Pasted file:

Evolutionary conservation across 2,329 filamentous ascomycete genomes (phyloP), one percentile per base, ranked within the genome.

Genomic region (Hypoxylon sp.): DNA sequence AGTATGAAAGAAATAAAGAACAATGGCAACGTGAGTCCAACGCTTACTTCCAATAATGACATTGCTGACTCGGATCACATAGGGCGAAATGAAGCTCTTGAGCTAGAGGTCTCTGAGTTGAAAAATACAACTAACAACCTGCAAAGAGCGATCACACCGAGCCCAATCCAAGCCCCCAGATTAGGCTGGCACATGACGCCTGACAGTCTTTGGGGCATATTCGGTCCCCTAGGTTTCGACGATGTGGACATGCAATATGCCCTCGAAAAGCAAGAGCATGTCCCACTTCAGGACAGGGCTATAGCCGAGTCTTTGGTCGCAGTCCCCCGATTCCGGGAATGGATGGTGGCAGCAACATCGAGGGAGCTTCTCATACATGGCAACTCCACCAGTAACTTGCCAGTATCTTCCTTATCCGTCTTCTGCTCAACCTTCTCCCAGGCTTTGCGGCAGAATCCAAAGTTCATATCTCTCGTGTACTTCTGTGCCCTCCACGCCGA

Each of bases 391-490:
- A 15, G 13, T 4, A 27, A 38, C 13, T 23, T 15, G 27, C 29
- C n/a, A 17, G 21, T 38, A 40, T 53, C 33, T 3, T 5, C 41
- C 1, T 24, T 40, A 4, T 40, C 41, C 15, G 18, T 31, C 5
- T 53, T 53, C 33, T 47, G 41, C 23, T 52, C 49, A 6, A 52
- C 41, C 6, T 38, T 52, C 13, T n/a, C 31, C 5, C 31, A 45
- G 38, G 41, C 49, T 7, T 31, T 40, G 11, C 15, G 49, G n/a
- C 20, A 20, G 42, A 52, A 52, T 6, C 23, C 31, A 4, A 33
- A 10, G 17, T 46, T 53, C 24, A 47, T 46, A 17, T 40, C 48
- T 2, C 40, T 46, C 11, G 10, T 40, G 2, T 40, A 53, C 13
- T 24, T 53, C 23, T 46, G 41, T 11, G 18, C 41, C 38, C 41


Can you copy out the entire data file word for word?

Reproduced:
Evolutionary conservation across 2,329 filamentous ascomycete genomes (phyloP), one percentile per base, ranked within the genome.

Genomic region (Hypoxylon sp.): DNA sequence AGTATGAAAGAAATAAAGAACAATGGCAACGTGAGTCCAACGCTTACTTCCAATAATGACATTGCTGACTCGGATCACATAGGGCGAAATGAAGCTCTTGAGCTAGAGGTCTCTGAGTTGAAAAATACAACTAACAACCTGCAAAGAGCGATCACACCGAGCCCAATCCAAGCCCCCAGATTAGGCTGGCACATGACGCCTGACAGTCTTTGGGGCATATTCGGTCCCCTAGGTTTCGACGATGTGGACATGCAATATGCCCTCGAAAAGCAAGAGCATGTCCCACTTCAGGACAGGGCTATAGCCGAGTCTTTGGTCGCAGTCCCCCGATTCCGGGAATGGATGGTGGCAGCAACATCGAGGGAGCTTCTCATACATGGCAACTCCACCAGTAACTTGCCAGTATCTTCCTTATCCGTCTTCTGCTCAACCTTCTCCCAGGCTTTGCGGCAGAATCCAAAGTTCATATCTCTCGTGTACTTCTGTGCCCTCCACGCCGA

Each of bases 391-490:
- A 15, G 13, T 4, A 27, A 38, C 13, T 23, T 15, G 27, C 29
- C n/a, A 17, G 21, T 38, A 40, T 53, C 33, T 3, T 5, C 41
- C 1, T 24, T 40, A 4, T 40, C 41, C 15, G 18, T 31, C 5
- T 53, T 53, C 33, T 47, G 41, C 23, T 52, C 49, A 6, A 52
- C 41, C 6, T 38, T 52, C 13, T n/a, C 31, C 5, C 31, A 45
- G 38, G 41, C 49, T 7, T 31, T 40, G 11, C 15, G 49, G n/a
- C 20, A 20, G 42, A 52, A 52, T 6, C 23, C 31, A 4, A 33
- A 10, G 17, T 46, T 53, C 24, A 47, T 46, A 17, T 40, C 48
- T 2, C 40, T 46, C 11, G 10, T 40, G 2, T 40, A 53, C 13
- T 24, T 53, C 23, T 46, G 41, T 11, G 18, C 41, C 38, C 41